In contrast to the widespread negative feelings about interactions on Facebook, the focus group participants who used Instagram expressed particular excitement about this social media site. Lastly, some focus group participants mentioned using Google Plus, perceiving that adults see it as more related to Google and homework and hence consider it more acceptable than other social media sites. Yet, despite the overwhelming use of social media among teens, we found among focus group participants that text messaging and offline conversations are still the preferred method of communication for very sensitive, personal, or significant information. Overall, a picture emerged where changing teenage social media preferences are driven as much by what type of interactions take place on a given site as by the features of the site itself.
About Pew Research Center Pew Research Center is a nonpartisan fact tank that informs the public about the issues, attitudes and trends shaping America and the world.
When we ask a standalone question about Twitter use, there is consistently a group of users who say they are not users of social networking sites, but they do use Twitter.
In 2011, 24% of teen social media users visited the sites “about once a day,” while 25% reported doing so in the current survey. Among teen girls who are social media users, 48% say they visit social networking sites several times per day, compared with 36% of teen boys.


One in four (26%) teen social media users say that they have a profile or account on Twitter (with 7% saying that Twitter is the profile they use most often)18, and 11% have a profile or account on Instagram (3% say that Instagram is the profile they use most often). For Facebook in particular, while some focus group participants enjoyed using it, far more associated it with constraints through an increasing adult presence, high-pressure or otherwise negative social interactions (“drama”), or feeling overwhelmed by others who share too much. But Snapchat is just to one person, unless they’re a jerk and they screenshot it and post it on Facebook. It also may be seen as an extension of underlying teenage social dynamics, where teens seek out spaces free of adults, and teens who want to avoid the drama of teenage life try to inhabit alternative social spaces. It conducts public opinion polling, demographic research, media content analysis and other empirical social science research.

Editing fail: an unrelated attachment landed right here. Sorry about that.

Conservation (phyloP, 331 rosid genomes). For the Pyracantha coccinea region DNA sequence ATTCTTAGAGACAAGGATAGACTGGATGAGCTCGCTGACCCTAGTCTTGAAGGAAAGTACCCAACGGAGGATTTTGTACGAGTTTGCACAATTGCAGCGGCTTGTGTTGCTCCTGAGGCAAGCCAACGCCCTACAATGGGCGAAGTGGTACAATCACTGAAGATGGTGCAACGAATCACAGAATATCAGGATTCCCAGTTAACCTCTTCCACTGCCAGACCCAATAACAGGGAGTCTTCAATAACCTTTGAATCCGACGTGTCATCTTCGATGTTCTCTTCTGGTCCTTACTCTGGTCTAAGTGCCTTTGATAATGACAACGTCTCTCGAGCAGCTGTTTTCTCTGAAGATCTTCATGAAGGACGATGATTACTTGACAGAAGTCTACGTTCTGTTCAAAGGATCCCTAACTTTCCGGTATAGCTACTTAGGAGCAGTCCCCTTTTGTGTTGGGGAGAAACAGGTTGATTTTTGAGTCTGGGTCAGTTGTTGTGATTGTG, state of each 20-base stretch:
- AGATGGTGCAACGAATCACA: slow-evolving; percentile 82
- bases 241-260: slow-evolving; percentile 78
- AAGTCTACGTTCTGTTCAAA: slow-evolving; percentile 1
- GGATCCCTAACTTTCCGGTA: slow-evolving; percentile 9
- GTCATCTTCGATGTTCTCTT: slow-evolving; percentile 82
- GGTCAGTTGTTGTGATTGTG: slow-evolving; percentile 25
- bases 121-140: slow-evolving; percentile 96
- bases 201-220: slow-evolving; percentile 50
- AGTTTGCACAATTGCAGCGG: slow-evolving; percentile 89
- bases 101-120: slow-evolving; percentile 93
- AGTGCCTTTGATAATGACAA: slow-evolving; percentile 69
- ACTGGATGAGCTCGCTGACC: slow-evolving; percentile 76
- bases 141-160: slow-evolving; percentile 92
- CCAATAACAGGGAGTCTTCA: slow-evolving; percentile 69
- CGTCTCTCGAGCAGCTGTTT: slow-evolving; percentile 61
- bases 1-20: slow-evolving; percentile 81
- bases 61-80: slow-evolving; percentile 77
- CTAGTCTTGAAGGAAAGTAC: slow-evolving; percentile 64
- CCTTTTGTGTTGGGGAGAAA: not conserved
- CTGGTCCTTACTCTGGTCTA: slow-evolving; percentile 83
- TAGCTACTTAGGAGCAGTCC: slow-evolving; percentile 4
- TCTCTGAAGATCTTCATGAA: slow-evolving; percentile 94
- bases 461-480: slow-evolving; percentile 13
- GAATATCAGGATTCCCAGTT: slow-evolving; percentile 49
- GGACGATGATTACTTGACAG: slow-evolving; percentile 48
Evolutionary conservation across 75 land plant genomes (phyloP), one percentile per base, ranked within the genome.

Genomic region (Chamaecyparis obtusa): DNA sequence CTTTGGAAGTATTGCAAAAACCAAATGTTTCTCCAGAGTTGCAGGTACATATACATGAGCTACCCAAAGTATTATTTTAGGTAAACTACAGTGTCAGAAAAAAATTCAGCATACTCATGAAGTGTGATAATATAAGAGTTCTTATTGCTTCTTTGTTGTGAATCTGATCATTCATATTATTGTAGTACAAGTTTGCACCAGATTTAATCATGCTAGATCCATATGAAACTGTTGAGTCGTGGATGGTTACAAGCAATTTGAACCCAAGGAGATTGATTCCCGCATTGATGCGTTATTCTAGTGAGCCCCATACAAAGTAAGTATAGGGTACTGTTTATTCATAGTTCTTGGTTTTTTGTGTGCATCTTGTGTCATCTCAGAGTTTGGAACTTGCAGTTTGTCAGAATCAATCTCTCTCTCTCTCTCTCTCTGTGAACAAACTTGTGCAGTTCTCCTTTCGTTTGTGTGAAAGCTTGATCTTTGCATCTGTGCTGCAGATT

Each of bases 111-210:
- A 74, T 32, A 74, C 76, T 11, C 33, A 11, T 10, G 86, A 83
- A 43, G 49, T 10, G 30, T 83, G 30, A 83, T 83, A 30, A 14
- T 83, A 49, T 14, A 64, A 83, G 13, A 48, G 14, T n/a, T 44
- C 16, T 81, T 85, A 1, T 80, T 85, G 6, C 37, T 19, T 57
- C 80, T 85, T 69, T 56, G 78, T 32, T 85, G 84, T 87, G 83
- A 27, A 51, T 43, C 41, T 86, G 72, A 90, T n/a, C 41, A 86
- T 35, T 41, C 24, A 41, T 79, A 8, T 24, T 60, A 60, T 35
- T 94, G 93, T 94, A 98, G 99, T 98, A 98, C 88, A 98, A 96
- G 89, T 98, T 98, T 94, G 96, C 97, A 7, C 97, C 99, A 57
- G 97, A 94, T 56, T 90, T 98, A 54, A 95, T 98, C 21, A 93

Looking more closely at the 24% of online teens who use Twitter, 3% say they do not use a social networking site like Facebook.
By comparison, only 7% of teen social media users say they maintain a Myspace account, and none of the survey respondents said MySpace is the account they used most often.
The site may have less social interaction overall, and fewer interactions with known friends, but the interactions for many are generally supportive and encouraging.
The presence or absence of high social stakes seems to be less about the specific features of the site, and more about the way in which people use it.
A similar pattern emerges among those who use Twitter most often; older teens are more likely than younger teens to say Twitter is their primary social media account (9% vs. Additionally, focus group participants saw the 140-character limit as preventing the type of excesses found on Facebook. However, for questions that were asked of teen social media users and other subgroups of users, the sample size is too small to report findings for Hispanic youth.